• Jerremy Alexander Newsome

A quick review of some brokers.

A Quick Review of Stock Brokers

I received a request from Samuel Keteku about which brokers are used by various Real Life Traders and what are the basic pros and cons of each.  Ask and you shall receive!!!  And thanks, Samuel, for being a Real Life Trader.

The list below is not intended to include every broker available or every broker used by Real Life Traders.  I will briefly discuss some that I have used and some opinions from other Real Life Traders.  You must study each broker and decide for yourself which one best meets your need.  Be sure to verify the broker is licensed to operate in your area.

A quick note before we begin about two common challenges among day traders.  1) In many countries, there is a law requiring a minimum amount of cash in the account in order to day trade without restriction; in the USA, you must have $25,000 in the brokerage account or you are limited to 3 day trades in a 5 day period.  2) The second challenge is buying power; sometimes if you are taking a small risk on a high priced stock, you may not be able to enter the trade for as many shares as you want.  In the USA, you are allowed a maximum of 4:1 leverage with a margin account.

Interactive Brokers

Pros:  The brokerage platform can do just about anything and everything including shares, options, spreads and more.  Commissions and fees are some of the lowest available and little is $1 per trade. I have found customer service to be competent and friendly most of the time.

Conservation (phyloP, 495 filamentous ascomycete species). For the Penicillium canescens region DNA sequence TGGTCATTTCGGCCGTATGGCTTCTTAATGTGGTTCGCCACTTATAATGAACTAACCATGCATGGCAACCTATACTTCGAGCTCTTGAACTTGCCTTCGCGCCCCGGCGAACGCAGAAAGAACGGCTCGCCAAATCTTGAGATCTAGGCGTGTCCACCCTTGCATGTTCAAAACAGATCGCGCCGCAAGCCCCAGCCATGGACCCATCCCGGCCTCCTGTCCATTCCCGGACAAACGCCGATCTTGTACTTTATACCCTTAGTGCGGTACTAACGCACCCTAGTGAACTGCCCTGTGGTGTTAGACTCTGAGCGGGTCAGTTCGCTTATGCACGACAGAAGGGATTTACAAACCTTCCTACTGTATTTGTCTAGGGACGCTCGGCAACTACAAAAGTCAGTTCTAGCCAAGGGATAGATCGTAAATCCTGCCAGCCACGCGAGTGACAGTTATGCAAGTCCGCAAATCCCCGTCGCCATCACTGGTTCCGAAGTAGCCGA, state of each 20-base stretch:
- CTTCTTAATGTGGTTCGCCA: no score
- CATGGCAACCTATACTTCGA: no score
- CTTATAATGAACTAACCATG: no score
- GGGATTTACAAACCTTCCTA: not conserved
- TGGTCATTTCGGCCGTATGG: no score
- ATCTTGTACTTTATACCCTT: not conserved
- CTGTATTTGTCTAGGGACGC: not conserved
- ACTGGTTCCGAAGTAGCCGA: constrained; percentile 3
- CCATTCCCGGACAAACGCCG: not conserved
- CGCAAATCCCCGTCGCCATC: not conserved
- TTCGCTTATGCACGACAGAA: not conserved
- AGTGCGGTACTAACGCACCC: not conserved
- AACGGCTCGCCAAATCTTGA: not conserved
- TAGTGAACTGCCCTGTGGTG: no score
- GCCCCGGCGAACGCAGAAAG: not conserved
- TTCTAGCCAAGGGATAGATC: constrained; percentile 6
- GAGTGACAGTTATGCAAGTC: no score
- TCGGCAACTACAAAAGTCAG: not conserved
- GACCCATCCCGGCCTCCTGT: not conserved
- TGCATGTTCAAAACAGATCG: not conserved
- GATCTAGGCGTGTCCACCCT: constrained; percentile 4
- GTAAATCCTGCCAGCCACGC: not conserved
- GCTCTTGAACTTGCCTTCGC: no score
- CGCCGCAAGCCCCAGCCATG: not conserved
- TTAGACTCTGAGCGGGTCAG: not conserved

Cons:  The brokerage platform can do just about anything and everything which can make it overwhelming to learn.  It is sometimes difficult to short shares of certain stocks, but I have noticed this problem less and less recently.  Charting (at least as far as I have learned) is not that great, so I still use TradingView for charting.

OptionsHouse

Pros:  Flexible platform and not too difficult to learn.  Good customer service and inexpensive trades.

Cons:  OptionsHouse went through a merger with Trade Monster.  During the merger, some functionality was removed and customer service dropped, which is when I moved to Interactive Brokers.

Options Express

Pros:  Simple and easy to use; a nice interface; easy to use options calculator

Cons:  High fees, bad charts, some stocks hard to short

Fidelity

Pros:  They have many locations in the USA and beyond providing a store where traders can walk in and do business face to face.  One price per trade no matter how many shares can be great for large trades

Cons:  Fees are high for small positions and the platform is limited for some types of transactions

Etrade and Scottrade

Pros:  They have stores where you can walk in and do business face to face.  Many of them hold classes where they will teach you in person how to use their platform

Cons:  Some of the highest commissions around and can be somewhat limited in types of trades allowed.

Robinhood

Pros:  Free commissions and fees

Cons: Can not short shares

Think or Swim

Pros: Easily able to trade from the charts and quickly place advanced orders.

Cons: Commissions can be a bit high and the PnL isn't easily understandable, unless you look at your positions through TD Ameritrade, which is owns TOS. And TD Ameritrade is also it's own broker as well, which can get semi-complicated at times. 

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